PM Theresa May, opposition Labour's Corbyn at impasse over Brexit 'Plan B'
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Prime Minister Theresa May and opposition Labour leader Jeremy Corbyn put forth their competing visions for Brexit on Thursday, a day after May survived a no-confidence vote.
Britain’s last-minute scramble to shape its exit from the EU, its biggest policy upheaval in half a century, hit the rocks on Thursday as Prime Minister Theresa May and opposition Labour leader Jeremy Corbyn dug in their heels for competing visions.
After May’s two-year attempt to forge an amicable divorce with an independent trade policy was crushed by parliament in the biggest defeat for a British leader in modern history, May asked party leaders to forget self-interest to find a solution.
Yet there was little sign on Thursday that either of the two major parties – which together hold 88 percent of the 650 seats in parliament – were prepared to compromise on key demands.
Corbyn said May had sent Britain hurtling towards the cliff edge of a sudden exit on March 29 with no transition period, and urged her to ditch her “red lines”. But he repeated his own condition for talks: a pledge to block a no-deal Brexit.
“The government confirmed that she would not take ‘no-deal’ off the table,” Corbyn said in a speech in Hastings, scene of a battle in 1066 that ushered in the Norman conquest of England.
“So I say to the prime minister again: I am quite happy to talk, but the starting point for any talks about Brexit must be that the threat of a disastrous no-deal outcome is ruled out,” Corbyn said.
But the further May moves towards softening Brexit, the more she alienates dedicated Brexit supporters in her own Conservative party who think the threat of a no-deal exit is a crucial bargaining chip and should anyway not be feared.
If May fails to forge consensus, the world’s fifth-largest economy will drop out of the European Union on March 29 without a deal or will be forced to delay Brexit, possibly holding a national election or even another referendum.
Corbyn said that, under certain conditions, he would look at options including another referendum – a remark that increased expectations in financial markets that the political chaos would ultimately delay or stop Brexit.
Deal by Parliament
May has refused to countenance another election, having lost her parliamentary majority in a snap poll in 2017 that left her reliant on the support of a small Northern Irish pro-Brexit party.
She has repeatedly said another referendum would corrode faith in democracy among the 17.4 million people who voted to leave the EU in 2016.
“I believe it is my duty to deliver on the British people’s instruction to leave the European Union. And I intend to do so,” she said in a televised address.
Her spokesman said Britain had not raised the idea of delaying Britain’s exit with the EU, though former prime minister Tony Blair said a delay was now inevitable.
As the United Kingdom tumbles towards its biggest political and economic shift since World War Two, other members of the European Union have offered to talk.
“We will do everything we can so that Britain exits with, and not without, an agreement,” German Foreign Minister Heiko Maas told Berlin’s lower house of parliament.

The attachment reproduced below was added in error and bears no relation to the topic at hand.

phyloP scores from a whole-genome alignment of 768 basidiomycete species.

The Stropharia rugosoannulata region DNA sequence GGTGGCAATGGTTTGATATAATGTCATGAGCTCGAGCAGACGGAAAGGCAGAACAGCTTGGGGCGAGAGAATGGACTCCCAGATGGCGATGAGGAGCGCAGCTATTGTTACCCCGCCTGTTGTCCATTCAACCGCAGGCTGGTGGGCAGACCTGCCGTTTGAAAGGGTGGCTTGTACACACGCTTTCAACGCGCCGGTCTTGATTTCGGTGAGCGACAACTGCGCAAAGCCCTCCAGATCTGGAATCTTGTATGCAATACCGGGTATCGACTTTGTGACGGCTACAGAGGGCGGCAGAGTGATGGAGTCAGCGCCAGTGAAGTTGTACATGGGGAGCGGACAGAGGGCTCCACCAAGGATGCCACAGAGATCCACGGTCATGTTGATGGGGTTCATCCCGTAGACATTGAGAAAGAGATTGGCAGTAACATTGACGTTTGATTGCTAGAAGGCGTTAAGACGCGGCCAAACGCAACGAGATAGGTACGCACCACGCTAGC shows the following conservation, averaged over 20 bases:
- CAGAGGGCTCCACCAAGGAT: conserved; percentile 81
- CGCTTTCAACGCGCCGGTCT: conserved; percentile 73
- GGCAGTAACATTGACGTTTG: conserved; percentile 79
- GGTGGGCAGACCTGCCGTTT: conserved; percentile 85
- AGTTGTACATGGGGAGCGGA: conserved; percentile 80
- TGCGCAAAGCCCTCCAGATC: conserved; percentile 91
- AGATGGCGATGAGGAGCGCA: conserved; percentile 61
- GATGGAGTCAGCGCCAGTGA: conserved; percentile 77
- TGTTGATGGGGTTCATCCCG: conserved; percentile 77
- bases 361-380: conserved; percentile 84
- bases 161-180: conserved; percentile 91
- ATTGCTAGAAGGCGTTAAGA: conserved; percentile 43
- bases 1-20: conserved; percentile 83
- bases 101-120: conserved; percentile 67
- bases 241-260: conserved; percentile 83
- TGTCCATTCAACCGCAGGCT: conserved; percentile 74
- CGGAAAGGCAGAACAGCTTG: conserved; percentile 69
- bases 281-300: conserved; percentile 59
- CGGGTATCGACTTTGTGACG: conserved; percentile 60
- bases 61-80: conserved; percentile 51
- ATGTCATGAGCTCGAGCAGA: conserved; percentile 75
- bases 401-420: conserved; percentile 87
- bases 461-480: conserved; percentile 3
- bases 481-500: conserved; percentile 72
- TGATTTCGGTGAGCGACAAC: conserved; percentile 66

But they can do little until London decides what it wants.
Ever since the UK voted by 52-48 percent to leave the EU in June 2016, British politicians have failed to find agreement on how or even whether to leave the EU. If there is a solution to the riddle, it may be for parliament’s backbenchers to find it.
May will on Monday put forward a motion in parliament on her proposed next steps. Over the following week, lawmakers will be able to propose alternatives.
On Jan. 29, they will debate these plans, and voting on them should indicate whether any of them could get majority support.
If a way forward emerges, May could then go back to the EU and seek changes to her deal. Parliament would still need to vote on any new agreement, and it is not clear when that might happen.
Labour wants a permanent customs union with the EU – which would resolve the intractable problem of managing the land border between Northern Ireland and the Irish Republic – as well as a close relationship with its single market and greater protections for workers and consumers.
Most Conservative lawmakers reject a customs union because it would prevent Britain having an independent trade policy – one of their main demands.
Without any deal, trade with the EU would default to basic World Trade Organization rules – a worrying prospect for manufacturers dependent on smooth, uncomplicated supply lines.
Company chiefs are aghast at the political crisis over Brexit and say it has already damaged Britain’s reputation as Europe’s pre-eminent destination for foreign investment.
From Channel Tunnel operator Eurotunnel to Scottish whisky distillers, firms have called for urgent and decisive government action and warned of the consequences of a no-deal Brexit.
“If anybody believes that you can just go ahead without some sort of an agreement here, I think that that is reckless,” said John Bason, finance chief of Associated British Foods, a food and retail group with annual sales of over $20 billion.
“The UK’s food supply generally is dependent on the free-flowing border,” Bason said.